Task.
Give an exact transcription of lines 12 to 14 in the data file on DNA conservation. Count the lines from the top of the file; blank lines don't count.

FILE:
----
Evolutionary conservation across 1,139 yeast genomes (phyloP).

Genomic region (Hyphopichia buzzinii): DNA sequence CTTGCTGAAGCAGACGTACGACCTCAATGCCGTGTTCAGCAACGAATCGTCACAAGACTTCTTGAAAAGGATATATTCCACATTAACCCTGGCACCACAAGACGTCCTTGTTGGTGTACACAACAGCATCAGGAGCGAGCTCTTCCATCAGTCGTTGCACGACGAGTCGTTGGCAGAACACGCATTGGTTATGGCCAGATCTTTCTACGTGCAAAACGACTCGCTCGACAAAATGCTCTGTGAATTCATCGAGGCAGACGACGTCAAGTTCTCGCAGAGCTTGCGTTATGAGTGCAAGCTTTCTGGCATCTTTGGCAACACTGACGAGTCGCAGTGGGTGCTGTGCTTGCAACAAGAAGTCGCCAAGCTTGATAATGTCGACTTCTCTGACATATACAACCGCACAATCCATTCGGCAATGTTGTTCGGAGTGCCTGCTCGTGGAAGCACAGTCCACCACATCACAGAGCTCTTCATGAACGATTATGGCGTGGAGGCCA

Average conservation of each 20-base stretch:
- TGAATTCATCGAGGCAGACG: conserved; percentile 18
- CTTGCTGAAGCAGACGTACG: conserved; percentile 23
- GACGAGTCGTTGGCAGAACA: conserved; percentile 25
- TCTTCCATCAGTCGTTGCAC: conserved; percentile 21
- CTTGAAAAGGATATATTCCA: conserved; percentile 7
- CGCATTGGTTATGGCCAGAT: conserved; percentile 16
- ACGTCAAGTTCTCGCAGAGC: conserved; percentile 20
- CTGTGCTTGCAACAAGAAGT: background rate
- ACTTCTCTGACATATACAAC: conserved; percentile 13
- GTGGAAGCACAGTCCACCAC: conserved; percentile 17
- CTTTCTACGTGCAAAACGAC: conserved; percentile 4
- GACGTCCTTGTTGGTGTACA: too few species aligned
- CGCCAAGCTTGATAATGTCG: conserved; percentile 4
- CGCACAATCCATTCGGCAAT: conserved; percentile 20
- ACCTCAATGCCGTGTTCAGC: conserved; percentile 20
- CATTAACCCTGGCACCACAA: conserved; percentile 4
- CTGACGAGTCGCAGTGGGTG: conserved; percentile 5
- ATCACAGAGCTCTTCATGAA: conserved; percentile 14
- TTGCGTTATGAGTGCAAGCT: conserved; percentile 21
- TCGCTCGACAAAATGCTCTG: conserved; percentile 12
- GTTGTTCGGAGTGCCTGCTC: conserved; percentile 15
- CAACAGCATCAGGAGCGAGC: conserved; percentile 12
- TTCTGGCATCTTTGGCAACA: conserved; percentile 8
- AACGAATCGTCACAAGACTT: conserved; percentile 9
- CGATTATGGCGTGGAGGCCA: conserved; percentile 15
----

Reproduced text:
- ACTTCTCTGACATATACAAC: conserved; percentile 13
- GTGGAAGCACAGTCCACCAC: conserved; percentile 17
- CTTTCTACGTGCAAAACGAC: conserved; percentile 4